Take the 2018 Chevrolet Traverse, for example. The MSRP of its entry-level L trim started at US$30,875, including destination charges. At first glance, that made the Traverse an attractive choice for price-sensitive buyers who were also considering the entry-level Honda Pilot LX ($31,875) or the base Ford Explorer ($33,135). The Traverse was also loaded with tech features, including a touchscreen and Apple CarPlay and Android Auto smartphone compatibility—none of which were standard on the Pilot or Explorer.

However, there was something funny about the Traverse configuration. The next-level LS tacked an extra $2,120 on the sticker, but the only added item was tinted glass. A closer look at the order reveals what’s going on. The Traverse L was a special retail order model, which meant you had to go to the dealer and special order the L (which was only available in white and didn’t allow buyers to specify any options, accessories, or even all-wheel drive). and then wait for their car to be built and shipped. Buyers who saw an advertised starting price of $30,875 and expected to find it on the dealer lot were instead met with LS models starting at $32,995.

That’s still less than a Pilot or Explorer with a touchscreen and smartphone compatibility — though more expensive than the Hyundai Santa Fe with Android Auto/Apple CarPlay at $31,800 — but it wasn’t as cheap as a Chevrolet buyer might expect . Meanwhile, even though entry-level Pilots, Explorers and Santa Fes were harder to find than higher-spec models, buyers could still grab one right off the dealer’s lot. There are no hidden hoops to jump through.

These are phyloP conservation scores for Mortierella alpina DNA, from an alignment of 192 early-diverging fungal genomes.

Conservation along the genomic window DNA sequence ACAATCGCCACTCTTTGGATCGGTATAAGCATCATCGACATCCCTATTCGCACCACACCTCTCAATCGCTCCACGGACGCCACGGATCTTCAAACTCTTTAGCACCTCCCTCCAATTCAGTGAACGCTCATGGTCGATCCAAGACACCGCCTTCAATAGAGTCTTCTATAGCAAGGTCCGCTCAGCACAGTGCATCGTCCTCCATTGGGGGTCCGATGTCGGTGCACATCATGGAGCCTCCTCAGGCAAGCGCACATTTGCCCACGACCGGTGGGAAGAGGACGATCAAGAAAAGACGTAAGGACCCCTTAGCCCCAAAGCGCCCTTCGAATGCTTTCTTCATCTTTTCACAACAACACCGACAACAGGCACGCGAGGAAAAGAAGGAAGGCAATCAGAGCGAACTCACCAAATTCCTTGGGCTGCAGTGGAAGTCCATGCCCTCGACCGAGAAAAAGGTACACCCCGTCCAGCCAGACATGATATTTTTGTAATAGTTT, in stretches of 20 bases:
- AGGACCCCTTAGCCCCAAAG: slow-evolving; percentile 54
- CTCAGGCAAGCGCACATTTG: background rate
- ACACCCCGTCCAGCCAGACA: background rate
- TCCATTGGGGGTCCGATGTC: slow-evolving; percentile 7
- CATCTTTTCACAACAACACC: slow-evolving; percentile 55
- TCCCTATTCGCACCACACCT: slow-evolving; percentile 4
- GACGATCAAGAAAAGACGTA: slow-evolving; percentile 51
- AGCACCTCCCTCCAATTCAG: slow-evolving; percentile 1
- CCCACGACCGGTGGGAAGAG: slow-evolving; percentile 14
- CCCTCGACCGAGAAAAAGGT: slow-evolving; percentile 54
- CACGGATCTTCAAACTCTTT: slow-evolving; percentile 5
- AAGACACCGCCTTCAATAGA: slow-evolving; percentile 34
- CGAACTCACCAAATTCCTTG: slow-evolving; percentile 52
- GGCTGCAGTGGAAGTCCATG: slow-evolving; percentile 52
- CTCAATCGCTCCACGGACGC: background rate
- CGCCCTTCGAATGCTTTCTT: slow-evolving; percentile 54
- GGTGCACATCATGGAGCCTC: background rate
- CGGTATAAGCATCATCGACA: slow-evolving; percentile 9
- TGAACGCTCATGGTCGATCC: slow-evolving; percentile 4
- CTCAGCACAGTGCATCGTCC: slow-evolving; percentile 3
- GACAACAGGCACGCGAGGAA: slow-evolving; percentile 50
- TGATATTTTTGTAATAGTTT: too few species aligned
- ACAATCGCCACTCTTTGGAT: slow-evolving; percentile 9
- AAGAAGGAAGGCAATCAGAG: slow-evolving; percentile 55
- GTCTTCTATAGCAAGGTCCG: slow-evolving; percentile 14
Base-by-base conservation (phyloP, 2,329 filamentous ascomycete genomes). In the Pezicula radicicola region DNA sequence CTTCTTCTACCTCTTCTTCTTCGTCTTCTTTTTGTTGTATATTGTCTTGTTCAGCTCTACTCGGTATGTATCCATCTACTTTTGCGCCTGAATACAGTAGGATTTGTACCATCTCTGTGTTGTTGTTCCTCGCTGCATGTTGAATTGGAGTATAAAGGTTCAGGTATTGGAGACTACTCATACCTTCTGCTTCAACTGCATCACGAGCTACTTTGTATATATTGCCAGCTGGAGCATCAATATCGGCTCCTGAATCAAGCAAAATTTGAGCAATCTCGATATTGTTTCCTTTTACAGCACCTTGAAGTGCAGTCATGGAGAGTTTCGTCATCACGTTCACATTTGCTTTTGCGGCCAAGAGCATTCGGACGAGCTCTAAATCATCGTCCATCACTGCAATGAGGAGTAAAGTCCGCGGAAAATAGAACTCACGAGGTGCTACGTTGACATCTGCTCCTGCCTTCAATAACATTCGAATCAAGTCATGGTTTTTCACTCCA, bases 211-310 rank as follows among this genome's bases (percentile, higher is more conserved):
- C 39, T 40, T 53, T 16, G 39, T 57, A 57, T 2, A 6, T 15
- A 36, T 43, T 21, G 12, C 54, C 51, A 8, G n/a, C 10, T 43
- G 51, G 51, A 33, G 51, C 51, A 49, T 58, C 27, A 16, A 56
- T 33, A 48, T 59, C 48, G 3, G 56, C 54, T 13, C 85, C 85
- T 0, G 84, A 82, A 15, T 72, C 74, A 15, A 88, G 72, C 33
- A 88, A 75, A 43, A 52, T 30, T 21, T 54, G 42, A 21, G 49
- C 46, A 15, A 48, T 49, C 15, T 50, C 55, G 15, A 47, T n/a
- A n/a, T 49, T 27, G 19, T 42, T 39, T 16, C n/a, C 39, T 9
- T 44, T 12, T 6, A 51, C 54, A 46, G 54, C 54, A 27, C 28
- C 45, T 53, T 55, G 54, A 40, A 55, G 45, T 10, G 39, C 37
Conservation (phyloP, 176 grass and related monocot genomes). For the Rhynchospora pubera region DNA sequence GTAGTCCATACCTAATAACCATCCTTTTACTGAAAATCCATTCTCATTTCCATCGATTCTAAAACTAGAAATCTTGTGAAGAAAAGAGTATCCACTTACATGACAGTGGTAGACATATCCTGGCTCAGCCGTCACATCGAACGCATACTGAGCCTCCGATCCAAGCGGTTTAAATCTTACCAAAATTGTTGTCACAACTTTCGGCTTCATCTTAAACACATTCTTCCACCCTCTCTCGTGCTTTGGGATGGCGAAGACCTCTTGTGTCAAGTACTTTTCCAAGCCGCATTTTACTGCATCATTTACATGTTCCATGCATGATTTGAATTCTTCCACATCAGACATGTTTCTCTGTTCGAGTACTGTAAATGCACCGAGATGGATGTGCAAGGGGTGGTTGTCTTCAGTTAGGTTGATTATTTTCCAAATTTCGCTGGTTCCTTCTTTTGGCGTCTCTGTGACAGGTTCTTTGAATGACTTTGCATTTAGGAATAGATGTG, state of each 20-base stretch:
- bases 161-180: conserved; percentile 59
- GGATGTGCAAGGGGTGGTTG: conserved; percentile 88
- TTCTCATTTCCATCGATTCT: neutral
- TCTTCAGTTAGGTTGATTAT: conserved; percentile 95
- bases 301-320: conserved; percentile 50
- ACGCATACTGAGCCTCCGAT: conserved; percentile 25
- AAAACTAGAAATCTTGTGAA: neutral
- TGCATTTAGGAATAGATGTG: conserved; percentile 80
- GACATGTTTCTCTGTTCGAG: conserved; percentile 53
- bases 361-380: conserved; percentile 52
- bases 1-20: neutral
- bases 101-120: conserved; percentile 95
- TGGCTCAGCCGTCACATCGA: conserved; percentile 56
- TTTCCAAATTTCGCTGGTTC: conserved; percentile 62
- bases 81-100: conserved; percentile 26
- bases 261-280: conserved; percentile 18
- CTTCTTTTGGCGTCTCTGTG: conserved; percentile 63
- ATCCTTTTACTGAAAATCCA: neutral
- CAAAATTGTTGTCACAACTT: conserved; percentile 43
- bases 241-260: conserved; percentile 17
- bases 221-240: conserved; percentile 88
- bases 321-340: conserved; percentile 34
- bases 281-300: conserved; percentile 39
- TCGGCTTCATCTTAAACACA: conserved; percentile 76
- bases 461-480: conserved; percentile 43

This pricing game was common for GM vehicles in the mid-to-late 2010s. The special-order-only 2016 Cruze L started at $17,495, while the next-level LS ($18,995) available at dealerships added only a center armrest and floor mats. The 2018 GMC Acadia SL had an MSRP of $29,995 (it was announced on GMC website starting at $29,000 before destination charge), but it was also a special order car. The more common SLE-1 started at $33,555 and only added LED daytime running lights, satellite radio and rear floor mats. You could also get the SLE-1 in colors other than white or silver, add four-wheel drive, and choose from a number of dealer-installed options, but all of these were optional.

Chevrolet and GMC dropped these special-order vehicles for 2022, but prices for some cars have changed dramatically for this model year. For example, the 2022 Tahoe LS was originally priced at $51,395, but later increased to $53,795 (note that this price does not reflect the current $50 credit due to the Tahoe’s lack of front and rear parking sensors). Its twin, the GMC Yukon, suffered a similar fate, starting at $53,295 at the start of the 2022 model year before rising to its current starting price of $55,795. Er, make that $57,245 (plus $1,500 for the OnStar package, minus $50 for the lack of a steering column lock).

Edmunds says

For more than half a decade, GM played the price game by promoting affordable models that were hard, if not impossible, to get. We thought that stopped when those models were discontinued in 2022, but recent OnStar news looks more like it.